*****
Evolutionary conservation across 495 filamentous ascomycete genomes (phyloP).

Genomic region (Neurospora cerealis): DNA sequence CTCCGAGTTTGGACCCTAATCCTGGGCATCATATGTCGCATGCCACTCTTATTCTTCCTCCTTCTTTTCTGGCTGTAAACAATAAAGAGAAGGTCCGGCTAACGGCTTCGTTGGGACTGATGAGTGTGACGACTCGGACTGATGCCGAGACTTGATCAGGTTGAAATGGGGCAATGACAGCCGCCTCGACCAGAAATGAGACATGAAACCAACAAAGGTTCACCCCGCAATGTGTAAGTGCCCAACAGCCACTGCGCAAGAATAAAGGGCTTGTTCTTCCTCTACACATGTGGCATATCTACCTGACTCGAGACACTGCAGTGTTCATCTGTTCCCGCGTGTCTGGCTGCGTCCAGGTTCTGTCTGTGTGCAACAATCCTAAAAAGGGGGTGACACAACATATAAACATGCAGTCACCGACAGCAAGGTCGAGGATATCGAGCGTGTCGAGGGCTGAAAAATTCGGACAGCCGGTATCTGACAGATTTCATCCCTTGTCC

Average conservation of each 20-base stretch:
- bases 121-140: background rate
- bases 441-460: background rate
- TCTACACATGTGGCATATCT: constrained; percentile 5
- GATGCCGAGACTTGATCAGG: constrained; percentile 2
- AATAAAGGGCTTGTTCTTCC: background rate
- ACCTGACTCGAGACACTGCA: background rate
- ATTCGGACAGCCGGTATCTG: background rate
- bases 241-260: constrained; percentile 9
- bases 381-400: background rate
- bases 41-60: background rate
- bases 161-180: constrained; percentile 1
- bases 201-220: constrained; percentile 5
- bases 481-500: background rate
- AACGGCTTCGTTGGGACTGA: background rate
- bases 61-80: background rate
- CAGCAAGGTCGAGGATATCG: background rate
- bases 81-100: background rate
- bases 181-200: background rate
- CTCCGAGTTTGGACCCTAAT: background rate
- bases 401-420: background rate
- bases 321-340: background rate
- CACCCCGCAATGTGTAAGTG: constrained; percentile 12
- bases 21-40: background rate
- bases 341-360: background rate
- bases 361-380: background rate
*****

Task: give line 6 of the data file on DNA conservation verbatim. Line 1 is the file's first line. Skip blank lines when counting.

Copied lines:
- TCTACACATGTGGCATATCT: constrained; percentile 5